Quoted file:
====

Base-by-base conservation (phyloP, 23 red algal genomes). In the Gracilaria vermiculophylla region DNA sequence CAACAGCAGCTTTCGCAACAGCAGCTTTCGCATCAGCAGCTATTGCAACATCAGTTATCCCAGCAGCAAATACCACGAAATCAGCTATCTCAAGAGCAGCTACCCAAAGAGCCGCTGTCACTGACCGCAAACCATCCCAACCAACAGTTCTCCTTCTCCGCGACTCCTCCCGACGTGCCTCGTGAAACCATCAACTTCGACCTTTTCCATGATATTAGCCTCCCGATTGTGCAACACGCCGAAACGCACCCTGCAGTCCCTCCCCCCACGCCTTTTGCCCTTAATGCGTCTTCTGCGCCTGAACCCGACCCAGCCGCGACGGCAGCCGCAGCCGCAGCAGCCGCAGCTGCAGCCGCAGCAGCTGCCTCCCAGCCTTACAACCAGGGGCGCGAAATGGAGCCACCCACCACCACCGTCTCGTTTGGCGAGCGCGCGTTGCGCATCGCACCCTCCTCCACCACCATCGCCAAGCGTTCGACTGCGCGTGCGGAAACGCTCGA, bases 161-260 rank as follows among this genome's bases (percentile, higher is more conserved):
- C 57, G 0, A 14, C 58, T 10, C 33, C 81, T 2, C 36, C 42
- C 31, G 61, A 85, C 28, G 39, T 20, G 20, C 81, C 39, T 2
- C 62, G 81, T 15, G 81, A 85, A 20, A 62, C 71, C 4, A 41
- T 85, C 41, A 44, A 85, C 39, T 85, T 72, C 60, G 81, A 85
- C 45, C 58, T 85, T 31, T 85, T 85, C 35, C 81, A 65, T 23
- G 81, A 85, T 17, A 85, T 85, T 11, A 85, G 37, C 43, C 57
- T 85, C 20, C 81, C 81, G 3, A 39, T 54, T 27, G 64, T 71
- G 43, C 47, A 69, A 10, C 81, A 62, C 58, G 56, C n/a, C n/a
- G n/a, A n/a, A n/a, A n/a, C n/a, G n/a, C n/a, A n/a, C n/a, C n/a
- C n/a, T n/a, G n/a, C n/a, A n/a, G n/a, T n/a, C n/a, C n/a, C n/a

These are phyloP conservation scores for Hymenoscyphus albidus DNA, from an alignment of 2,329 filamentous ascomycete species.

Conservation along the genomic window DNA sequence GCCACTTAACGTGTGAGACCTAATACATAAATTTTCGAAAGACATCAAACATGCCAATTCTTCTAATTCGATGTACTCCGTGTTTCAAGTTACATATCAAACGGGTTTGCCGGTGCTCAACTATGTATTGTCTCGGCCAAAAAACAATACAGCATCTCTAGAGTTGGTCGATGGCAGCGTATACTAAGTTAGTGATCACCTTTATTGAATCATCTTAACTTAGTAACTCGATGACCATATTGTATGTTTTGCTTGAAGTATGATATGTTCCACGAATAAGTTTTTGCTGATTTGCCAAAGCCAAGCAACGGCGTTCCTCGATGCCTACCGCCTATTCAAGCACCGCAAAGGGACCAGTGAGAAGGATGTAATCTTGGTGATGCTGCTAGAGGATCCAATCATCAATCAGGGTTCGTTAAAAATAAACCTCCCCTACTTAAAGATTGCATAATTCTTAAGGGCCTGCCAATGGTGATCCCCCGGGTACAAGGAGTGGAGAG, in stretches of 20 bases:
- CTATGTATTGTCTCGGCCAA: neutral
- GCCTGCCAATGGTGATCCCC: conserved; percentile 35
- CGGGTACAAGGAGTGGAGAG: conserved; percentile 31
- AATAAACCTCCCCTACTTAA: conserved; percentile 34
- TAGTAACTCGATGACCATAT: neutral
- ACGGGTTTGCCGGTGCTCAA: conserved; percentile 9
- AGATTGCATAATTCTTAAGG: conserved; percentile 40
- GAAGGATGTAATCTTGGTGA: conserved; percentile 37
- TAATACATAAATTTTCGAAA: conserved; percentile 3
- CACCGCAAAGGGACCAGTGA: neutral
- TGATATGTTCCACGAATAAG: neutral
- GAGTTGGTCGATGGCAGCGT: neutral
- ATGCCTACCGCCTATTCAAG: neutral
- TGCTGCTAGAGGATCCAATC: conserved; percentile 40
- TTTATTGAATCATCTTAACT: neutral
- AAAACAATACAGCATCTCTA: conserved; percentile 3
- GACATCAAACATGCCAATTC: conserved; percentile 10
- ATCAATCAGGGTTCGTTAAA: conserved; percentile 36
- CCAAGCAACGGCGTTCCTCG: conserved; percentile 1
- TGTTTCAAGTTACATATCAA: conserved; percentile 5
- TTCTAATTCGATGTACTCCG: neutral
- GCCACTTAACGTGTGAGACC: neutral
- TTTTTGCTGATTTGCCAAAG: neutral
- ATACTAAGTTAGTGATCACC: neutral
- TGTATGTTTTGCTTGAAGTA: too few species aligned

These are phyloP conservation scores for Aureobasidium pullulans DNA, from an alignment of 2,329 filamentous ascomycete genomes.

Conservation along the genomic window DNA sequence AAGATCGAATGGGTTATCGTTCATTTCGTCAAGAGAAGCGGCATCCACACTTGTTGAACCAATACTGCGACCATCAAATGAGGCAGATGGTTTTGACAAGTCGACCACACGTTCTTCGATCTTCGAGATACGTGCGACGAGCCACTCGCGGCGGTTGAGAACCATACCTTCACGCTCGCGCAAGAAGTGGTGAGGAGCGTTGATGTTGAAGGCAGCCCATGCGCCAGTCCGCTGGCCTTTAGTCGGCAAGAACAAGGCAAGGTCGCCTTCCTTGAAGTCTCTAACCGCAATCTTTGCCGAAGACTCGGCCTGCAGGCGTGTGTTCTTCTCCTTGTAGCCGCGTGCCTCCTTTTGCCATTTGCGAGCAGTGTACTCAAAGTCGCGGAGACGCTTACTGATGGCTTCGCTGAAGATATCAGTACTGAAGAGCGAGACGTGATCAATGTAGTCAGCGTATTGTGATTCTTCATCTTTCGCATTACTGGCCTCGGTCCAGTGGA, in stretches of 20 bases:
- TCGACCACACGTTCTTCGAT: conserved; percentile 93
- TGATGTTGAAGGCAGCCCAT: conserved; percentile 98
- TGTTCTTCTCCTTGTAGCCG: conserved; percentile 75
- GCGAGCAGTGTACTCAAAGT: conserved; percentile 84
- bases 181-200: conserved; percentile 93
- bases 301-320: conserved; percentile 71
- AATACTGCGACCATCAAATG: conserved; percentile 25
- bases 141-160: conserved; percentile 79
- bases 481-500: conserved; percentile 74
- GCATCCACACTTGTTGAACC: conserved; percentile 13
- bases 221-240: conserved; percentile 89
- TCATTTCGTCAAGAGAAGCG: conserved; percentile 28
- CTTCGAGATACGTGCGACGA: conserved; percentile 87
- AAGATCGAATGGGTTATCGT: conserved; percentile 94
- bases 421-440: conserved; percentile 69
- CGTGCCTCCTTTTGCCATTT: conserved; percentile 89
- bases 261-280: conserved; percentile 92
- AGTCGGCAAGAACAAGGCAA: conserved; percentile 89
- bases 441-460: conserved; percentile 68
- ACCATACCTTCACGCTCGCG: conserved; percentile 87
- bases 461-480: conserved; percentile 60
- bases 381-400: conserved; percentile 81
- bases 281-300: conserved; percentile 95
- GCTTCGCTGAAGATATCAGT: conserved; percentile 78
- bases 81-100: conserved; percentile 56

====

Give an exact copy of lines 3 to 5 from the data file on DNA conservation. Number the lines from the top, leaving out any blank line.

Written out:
- C 31, G 61, A 85, C 28, G 39, T 20, G 20, C 81, C 39, T 2
- C 62, G 81, T 15, G 81, A 85, A 20, A 62, C 71, C 4, A 41
- T 85, C 41, A 44, A 85, C 39, T 85, T 72, C 60, G 81, A 85